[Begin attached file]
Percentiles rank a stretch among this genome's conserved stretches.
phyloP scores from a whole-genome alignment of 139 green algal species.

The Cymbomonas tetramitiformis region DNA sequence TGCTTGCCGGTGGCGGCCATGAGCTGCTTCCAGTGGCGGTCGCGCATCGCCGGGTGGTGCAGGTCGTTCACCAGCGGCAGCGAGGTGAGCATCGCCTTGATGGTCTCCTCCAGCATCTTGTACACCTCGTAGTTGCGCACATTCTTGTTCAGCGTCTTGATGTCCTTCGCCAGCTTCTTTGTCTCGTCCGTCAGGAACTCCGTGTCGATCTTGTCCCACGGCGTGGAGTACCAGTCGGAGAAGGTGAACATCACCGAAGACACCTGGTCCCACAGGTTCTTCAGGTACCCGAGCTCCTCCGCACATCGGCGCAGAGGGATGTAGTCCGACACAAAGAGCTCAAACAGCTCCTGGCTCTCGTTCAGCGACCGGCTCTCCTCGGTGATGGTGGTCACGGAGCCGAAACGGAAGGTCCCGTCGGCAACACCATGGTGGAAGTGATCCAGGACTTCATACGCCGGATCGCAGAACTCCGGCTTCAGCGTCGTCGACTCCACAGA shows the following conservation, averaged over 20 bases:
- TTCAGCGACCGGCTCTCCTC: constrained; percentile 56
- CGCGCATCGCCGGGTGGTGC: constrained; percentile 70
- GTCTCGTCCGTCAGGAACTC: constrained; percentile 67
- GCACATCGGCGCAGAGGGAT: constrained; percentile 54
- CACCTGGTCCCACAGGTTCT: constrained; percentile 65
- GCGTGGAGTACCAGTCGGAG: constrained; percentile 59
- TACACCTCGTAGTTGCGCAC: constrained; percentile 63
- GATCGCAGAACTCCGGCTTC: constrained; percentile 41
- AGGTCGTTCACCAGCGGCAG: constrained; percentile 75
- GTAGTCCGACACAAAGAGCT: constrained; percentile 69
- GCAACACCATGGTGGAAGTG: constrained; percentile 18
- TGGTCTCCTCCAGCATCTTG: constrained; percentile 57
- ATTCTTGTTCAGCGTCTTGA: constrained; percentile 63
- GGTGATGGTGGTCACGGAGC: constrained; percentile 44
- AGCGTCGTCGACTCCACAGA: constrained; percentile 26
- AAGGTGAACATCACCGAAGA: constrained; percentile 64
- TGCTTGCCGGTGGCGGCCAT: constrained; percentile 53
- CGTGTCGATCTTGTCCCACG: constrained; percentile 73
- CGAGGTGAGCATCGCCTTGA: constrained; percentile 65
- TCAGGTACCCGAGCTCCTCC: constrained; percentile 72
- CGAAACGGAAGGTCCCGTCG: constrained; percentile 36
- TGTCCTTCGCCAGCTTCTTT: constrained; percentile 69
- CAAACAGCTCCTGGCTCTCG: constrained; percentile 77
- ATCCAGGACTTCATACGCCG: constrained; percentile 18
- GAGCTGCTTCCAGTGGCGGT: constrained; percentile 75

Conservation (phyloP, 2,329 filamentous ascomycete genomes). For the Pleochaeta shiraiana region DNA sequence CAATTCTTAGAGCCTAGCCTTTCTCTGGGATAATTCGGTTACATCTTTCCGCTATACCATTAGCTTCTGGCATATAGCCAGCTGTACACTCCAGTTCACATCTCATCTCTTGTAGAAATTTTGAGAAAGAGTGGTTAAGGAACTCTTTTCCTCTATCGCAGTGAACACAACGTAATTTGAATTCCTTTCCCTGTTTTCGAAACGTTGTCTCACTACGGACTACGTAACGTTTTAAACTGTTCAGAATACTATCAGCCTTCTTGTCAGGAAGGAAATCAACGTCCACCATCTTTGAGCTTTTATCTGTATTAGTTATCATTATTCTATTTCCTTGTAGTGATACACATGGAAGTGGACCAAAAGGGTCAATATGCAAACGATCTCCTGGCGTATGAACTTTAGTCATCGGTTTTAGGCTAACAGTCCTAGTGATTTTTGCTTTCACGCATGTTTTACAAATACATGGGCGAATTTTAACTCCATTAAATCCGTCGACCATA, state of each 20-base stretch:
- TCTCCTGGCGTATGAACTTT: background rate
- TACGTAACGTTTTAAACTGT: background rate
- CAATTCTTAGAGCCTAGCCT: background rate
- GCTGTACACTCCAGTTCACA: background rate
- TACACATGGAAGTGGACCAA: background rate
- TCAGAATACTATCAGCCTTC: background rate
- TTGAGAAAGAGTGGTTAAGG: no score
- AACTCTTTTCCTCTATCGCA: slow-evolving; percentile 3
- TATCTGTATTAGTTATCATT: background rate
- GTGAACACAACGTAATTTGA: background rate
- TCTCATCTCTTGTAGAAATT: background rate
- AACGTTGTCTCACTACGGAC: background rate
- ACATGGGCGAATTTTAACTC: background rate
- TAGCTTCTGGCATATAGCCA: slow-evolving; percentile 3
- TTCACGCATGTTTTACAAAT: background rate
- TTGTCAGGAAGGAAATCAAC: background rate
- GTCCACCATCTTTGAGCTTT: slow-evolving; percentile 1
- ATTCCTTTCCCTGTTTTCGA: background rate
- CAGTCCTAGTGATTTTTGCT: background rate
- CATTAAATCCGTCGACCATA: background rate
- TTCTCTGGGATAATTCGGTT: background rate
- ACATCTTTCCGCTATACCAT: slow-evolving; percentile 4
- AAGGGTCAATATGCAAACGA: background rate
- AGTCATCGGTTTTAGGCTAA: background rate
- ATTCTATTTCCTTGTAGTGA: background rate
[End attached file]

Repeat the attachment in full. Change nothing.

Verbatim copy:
Percentiles rank a stretch among this genome's conserved stretches.
phyloP scores from a whole-genome alignment of 139 green algal species.

The Cymbomonas tetramitiformis region DNA sequence TGCTTGCCGGTGGCGGCCATGAGCTGCTTCCAGTGGCGGTCGCGCATCGCCGGGTGGTGCAGGTCGTTCACCAGCGGCAGCGAGGTGAGCATCGCCTTGATGGTCTCCTCCAGCATCTTGTACACCTCGTAGTTGCGCACATTCTTGTTCAGCGTCTTGATGTCCTTCGCCAGCTTCTTTGTCTCGTCCGTCAGGAACTCCGTGTCGATCTTGTCCCACGGCGTGGAGTACCAGTCGGAGAAGGTGAACATCACCGAAGACACCTGGTCCCACAGGTTCTTCAGGTACCCGAGCTCCTCCGCACATCGGCGCAGAGGGATGTAGTCCGACACAAAGAGCTCAAACAGCTCCTGGCTCTCGTTCAGCGACCGGCTCTCCTCGGTGATGGTGGTCACGGAGCCGAAACGGAAGGTCCCGTCGGCAACACCATGGTGGAAGTGATCCAGGACTTCATACGCCGGATCGCAGAACTCCGGCTTCAGCGTCGTCGACTCCACAGA shows the following conservation, averaged over 20 bases:
- TTCAGCGACCGGCTCTCCTC: constrained; percentile 56
- CGCGCATCGCCGGGTGGTGC: constrained; percentile 70
- GTCTCGTCCGTCAGGAACTC: constrained; percentile 67
- GCACATCGGCGCAGAGGGAT: constrained; percentile 54
- CACCTGGTCCCACAGGTTCT: constrained; percentile 65
- GCGTGGAGTACCAGTCGGAG: constrained; percentile 59
- TACACCTCGTAGTTGCGCAC: constrained; percentile 63
- GATCGCAGAACTCCGGCTTC: constrained; percentile 41
- AGGTCGTTCACCAGCGGCAG: constrained; percentile 75
- GTAGTCCGACACAAAGAGCT: constrained; percentile 69
- GCAACACCATGGTGGAAGTG: constrained; percentile 18
- TGGTCTCCTCCAGCATCTTG: constrained; percentile 57
- ATTCTTGTTCAGCGTCTTGA: constrained; percentile 63
- GGTGATGGTGGTCACGGAGC: constrained; percentile 44
- AGCGTCGTCGACTCCACAGA: constrained; percentile 26
- AAGGTGAACATCACCGAAGA: constrained; percentile 64
- TGCTTGCCGGTGGCGGCCAT: constrained; percentile 53
- CGTGTCGATCTTGTCCCACG: constrained; percentile 73
- CGAGGTGAGCATCGCCTTGA: constrained; percentile 65
- TCAGGTACCCGAGCTCCTCC: constrained; percentile 72
- CGAAACGGAAGGTCCCGTCG: constrained; percentile 36
- TGTCCTTCGCCAGCTTCTTT: constrained; percentile 69
- CAAACAGCTCCTGGCTCTCG: constrained; percentile 77
- ATCCAGGACTTCATACGCCG: constrained; percentile 18
- GAGCTGCTTCCAGTGGCGGT: constrained; percentile 75

Conservation (phyloP, 2,329 filamentous ascomycete genomes). For the Pleochaeta shiraiana region DNA sequence CAATTCTTAGAGCCTAGCCTTTCTCTGGGATAATTCGGTTACATCTTTCCGCTATACCATTAGCTTCTGGCATATAGCCAGCTGTACACTCCAGTTCACATCTCATCTCTTGTAGAAATTTTGAGAAAGAGTGGTTAAGGAACTCTTTTCCTCTATCGCAGTGAACACAACGTAATTTGAATTCCTTTCCCTGTTTTCGAAACGTTGTCTCACTACGGACTACGTAACGTTTTAAACTGTTCAGAATACTATCAGCCTTCTTGTCAGGAAGGAAATCAACGTCCACCATCTTTGAGCTTTTATCTGTATTAGTTATCATTATTCTATTTCCTTGTAGTGATACACATGGAAGTGGACCAAAAGGGTCAATATGCAAACGATCTCCTGGCGTATGAACTTTAGTCATCGGTTTTAGGCTAACAGTCCTAGTGATTTTTGCTTTCACGCATGTTTTACAAATACATGGGCGAATTTTAACTCCATTAAATCCGTCGACCATA, state of each 20-base stretch:
- TCTCCTGGCGTATGAACTTT: background rate
- TACGTAACGTTTTAAACTGT: background rate
- CAATTCTTAGAGCCTAGCCT: background rate
- GCTGTACACTCCAGTTCACA: background rate
- TACACATGGAAGTGGACCAA: background rate
- TCAGAATACTATCAGCCTTC: background rate
- TTGAGAAAGAGTGGTTAAGG: no score
- AACTCTTTTCCTCTATCGCA: slow-evolving; percentile 3
- TATCTGTATTAGTTATCATT: background rate
- GTGAACACAACGTAATTTGA: background rate
- TCTCATCTCTTGTAGAAATT: background rate
- AACGTTGTCTCACTACGGAC: background rate
- ACATGGGCGAATTTTAACTC: background rate
- TAGCTTCTGGCATATAGCCA: slow-evolving; percentile 3
- TTCACGCATGTTTTACAAAT: background rate
- TTGTCAGGAAGGAAATCAAC: background rate
- GTCCACCATCTTTGAGCTTT: slow-evolving; percentile 1
- ATTCCTTTCCCTGTTTTCGA: background rate
- CAGTCCTAGTGATTTTTGCT: background rate
- CATTAAATCCGTCGACCATA: background rate
- TTCTCTGGGATAATTCGGTT: background rate
- ACATCTTTCCGCTATACCAT: slow-evolving; percentile 4
- AAGGGTCAATATGCAAACGA: background rate
- AGTCATCGGTTTTAGGCTAA: background rate
- ATTCTATTTCCTTGTAGTGA: background rate